BSV Forum - Writing - General Tips

What difference does it make?

Feb 05 2007 01:49 am   #1slaymesoftly

A comment left on another thread by verse member Joyce about the misuse of lose and loose making her cringe when she reads reminded me that there are always some people who don't understand why they need to worry about the mechanics of their writing as long as they are telling a good story.  (Um...that would be why, other than that the evil mods here at the verse won't put your story through if it has too many boo boos in it. We all know that already, right?)

Joyce's comment explains it pretty well.   The last thing you, as a writer, want to do is something that will jar the reader out of your story -even if it's only for a couple of seconds. And you certainly don't want your audience to be cringing!.  Unfortunately, that is what happens when you have blatant mechanical errors - everytime the reader comes to a misued word, an incorrect verb tense, a period when it should be a question mark.... Everytime that happens, they are jarred out of the tale.

If that happens too often, many readers will just bail on the story - even if they like the plot.  It's just too much like hard work to make yourself ignore a steady progression of mechanical and/or vocabulary problems.  Not to mention that, as arbitrary and irritating as punctuation rules may seem to be, they do have a purpose and that is to help the reader to understand what is going on.  Without clarity in the writing, we're right back to making the reader have to work too hard to figure out who's doing what to whom.

For instance:  "Buffy!"cried Dawn. means something quite different from Buffy cried, "Dawn!"  Without the punctuation, it''s just gibberish - Buffy cried Dawn.  

Poorly structured sentences can also be confusing.  Perhaps not in the sense that the reader couldn't figure it out eventually; but, again, is your story really so wonderful that the reader is going to be willing to work that hard?  I'd give you an example, but the best one I have is a real one from someone's  story and this wouldn't be a good time to be putting up anything identifiable.   Maybe someday...sigh. It is a lulu. Also, sometimes those poorly constructed sentences are unintentionally funny and that wouldn't be a good thing to have in the middle of an emotional scene.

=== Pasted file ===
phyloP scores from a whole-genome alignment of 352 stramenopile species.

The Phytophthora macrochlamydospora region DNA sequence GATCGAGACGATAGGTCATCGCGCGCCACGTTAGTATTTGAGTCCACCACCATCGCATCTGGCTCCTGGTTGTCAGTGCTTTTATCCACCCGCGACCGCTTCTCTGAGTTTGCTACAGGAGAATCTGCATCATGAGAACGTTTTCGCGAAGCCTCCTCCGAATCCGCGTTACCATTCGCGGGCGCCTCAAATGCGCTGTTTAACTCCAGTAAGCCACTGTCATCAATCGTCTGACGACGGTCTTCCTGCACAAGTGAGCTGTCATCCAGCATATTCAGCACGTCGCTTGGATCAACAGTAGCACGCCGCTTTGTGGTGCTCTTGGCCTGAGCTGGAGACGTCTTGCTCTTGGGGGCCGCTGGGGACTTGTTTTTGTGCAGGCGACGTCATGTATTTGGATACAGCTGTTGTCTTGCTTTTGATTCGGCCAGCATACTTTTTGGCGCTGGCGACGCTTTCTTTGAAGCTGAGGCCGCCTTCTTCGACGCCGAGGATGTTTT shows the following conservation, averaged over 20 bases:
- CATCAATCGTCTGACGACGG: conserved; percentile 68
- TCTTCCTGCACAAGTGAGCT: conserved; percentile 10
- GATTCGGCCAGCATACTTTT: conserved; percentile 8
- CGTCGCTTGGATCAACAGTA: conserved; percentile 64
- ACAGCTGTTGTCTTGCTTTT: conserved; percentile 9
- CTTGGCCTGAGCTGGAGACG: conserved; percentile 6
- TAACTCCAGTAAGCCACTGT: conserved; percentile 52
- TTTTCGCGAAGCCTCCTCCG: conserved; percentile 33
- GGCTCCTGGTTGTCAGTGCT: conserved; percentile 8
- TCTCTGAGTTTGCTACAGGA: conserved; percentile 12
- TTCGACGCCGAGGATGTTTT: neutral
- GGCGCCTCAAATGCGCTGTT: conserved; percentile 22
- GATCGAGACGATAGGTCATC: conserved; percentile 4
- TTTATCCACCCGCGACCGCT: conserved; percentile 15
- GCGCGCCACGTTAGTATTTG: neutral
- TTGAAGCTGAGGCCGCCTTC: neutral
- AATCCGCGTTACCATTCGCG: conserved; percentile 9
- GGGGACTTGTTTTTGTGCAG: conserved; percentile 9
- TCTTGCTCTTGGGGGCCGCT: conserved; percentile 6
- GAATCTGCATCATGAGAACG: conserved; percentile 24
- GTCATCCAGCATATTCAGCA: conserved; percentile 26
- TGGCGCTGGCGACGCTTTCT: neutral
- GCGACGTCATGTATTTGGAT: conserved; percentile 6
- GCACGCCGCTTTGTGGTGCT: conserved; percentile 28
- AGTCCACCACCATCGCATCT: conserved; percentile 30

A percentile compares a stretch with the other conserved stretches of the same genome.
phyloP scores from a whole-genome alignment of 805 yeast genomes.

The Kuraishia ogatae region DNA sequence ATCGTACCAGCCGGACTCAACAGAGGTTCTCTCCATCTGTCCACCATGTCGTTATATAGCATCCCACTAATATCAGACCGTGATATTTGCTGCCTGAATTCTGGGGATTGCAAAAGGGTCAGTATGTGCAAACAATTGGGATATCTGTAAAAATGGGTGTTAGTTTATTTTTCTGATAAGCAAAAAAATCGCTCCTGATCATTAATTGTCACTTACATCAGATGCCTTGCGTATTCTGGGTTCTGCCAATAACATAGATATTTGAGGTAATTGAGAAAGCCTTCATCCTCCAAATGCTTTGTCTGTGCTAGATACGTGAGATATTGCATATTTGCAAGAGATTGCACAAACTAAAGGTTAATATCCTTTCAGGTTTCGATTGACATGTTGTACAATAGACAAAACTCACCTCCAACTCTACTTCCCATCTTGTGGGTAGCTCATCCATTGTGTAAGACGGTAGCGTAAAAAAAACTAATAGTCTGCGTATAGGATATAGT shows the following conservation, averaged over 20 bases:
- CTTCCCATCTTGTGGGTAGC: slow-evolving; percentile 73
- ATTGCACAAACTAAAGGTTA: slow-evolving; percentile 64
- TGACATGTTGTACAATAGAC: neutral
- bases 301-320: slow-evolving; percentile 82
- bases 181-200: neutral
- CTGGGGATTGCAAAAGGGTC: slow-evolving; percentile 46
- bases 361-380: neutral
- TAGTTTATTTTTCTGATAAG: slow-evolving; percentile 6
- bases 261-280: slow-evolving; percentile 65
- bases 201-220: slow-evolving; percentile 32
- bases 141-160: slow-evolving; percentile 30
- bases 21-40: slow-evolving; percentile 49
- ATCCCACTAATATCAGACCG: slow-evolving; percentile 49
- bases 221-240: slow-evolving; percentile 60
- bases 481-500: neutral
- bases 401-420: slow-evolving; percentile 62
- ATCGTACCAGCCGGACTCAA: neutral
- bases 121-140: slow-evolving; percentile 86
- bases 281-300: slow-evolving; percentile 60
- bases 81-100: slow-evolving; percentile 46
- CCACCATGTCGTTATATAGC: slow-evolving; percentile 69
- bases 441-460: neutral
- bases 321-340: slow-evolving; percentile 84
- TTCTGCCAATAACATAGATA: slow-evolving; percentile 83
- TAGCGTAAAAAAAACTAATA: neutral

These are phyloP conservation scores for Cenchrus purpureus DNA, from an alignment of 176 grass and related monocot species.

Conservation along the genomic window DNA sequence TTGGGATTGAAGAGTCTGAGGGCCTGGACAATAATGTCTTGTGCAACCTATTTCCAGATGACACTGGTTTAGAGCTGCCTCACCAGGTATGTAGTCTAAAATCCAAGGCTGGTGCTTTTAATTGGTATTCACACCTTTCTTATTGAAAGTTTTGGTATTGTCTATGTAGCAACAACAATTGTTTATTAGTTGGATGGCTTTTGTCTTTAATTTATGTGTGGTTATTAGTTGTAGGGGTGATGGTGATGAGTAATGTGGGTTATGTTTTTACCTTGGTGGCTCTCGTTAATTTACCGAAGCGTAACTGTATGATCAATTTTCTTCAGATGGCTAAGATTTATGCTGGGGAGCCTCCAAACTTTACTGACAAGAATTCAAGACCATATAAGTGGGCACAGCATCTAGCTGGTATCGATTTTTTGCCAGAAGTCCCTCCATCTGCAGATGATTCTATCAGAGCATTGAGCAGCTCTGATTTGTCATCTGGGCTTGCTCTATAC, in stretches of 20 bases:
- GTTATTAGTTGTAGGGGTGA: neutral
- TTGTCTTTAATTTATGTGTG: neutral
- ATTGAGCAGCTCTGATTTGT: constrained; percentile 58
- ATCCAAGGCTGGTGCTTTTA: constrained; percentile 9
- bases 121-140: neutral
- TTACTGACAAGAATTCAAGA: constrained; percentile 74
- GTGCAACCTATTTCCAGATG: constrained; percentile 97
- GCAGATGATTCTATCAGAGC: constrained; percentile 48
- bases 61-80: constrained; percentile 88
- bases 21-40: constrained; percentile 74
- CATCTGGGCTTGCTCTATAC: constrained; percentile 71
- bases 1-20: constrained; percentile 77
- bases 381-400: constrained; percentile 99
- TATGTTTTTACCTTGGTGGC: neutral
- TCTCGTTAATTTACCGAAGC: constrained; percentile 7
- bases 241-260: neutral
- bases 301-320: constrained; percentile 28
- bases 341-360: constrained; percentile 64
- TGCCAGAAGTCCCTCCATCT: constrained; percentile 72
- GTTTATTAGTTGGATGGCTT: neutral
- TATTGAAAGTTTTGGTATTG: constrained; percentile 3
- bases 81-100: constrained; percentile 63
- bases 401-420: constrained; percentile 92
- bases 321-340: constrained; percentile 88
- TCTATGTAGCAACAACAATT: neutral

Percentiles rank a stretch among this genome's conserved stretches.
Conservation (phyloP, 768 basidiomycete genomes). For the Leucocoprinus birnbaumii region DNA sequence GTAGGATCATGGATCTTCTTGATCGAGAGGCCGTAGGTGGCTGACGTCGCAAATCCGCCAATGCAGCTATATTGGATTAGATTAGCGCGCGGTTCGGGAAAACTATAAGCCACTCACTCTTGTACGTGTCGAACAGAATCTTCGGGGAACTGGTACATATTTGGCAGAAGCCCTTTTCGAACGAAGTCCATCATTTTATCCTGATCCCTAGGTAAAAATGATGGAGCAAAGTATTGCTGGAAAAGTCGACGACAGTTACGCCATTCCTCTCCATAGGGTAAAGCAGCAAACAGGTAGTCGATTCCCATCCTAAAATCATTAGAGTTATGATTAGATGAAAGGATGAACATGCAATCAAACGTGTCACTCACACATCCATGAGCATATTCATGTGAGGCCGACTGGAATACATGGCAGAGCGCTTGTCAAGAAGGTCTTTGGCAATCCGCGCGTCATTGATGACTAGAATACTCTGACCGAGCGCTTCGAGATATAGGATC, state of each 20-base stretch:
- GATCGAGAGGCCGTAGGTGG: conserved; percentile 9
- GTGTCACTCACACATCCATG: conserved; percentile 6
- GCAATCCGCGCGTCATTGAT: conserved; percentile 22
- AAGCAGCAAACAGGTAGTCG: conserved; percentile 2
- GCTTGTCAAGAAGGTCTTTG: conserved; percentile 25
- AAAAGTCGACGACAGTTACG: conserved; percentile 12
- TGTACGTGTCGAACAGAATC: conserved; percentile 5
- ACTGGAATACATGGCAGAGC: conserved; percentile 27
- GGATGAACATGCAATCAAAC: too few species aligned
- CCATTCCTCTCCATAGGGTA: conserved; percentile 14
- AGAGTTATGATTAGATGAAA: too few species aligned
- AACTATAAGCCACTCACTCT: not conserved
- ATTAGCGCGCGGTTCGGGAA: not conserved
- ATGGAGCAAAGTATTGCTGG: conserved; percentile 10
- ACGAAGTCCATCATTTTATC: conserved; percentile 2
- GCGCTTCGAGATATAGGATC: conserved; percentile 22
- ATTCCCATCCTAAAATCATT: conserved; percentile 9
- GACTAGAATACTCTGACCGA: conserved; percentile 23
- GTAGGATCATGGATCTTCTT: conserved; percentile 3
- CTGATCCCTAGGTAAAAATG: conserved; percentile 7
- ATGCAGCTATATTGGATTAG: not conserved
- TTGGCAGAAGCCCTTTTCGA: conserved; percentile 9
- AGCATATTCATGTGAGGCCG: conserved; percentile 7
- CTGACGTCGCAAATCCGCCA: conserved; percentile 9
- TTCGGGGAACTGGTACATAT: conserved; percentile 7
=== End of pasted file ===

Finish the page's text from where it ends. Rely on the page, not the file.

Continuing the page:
Anyway, these are the main reasons for wanting to have your stories as mechanically correct as you and your beta can make them:

1 - to avoid making readers cringe or otherwise pause and lose the thread of the tale

2 - to avoid making it difficult for readers to understand what you meant to show them

3 -to please the mods 

And here's one I didn't mention - if your story is nominated for awards, that little point or two that  comes off your score because of mechanical errors just might be the difference between first and second place... I'm just saying.....

 

I am not a minion of Evil...
I am upper management.
Feb 05 2007 06:24 am   #2LisFayte

A couple of things that will jar me out of a story are

1. When people rely on their spell check too much, for example, I recently read a fic where the person was meaning 'scene' but was spelling it 'seen'. It was a small thing, but it really irritated me

2. This next one is something that will definately make me stop reading something. When a writer has an American character using British phrases or one of the British characters are using American phrases or using phrases that are OOC (can you imagine Giles saying 'cor' or 'blimey'?) I don't care how good the plot is, I will stop reading, because as you say, it is too much work. I would sugest that British writers get an American beta, and American writers get a British beta. I don't want to hurt anyones feelings, but I know that I am not the only one bothered by this.

The most wasted of all days is one without laughter.--- e e cummings

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Feb 05 2007 06:53 am   #3Caro Mio

I know some people don't care when they're reading, but I do. My mother was a teacher who a) drilled grammar into me from day one, and b) made me help grade papers when she got busy, so my brain is irrevocably trained to catch all those errors, and I really dislike having to mentally correct a bunch of stuff in my head as I go along. I read fanfic for recreation, so I really don't want it to feel like work!

So please, don't take it personally that you have the errors.....they aren't terribly difficult to fix, especially if you find someone to give you a hand, and it makes things a lot easier on your readers.

What If I'm Not the Slayer? now updated with chapters 22 and 23.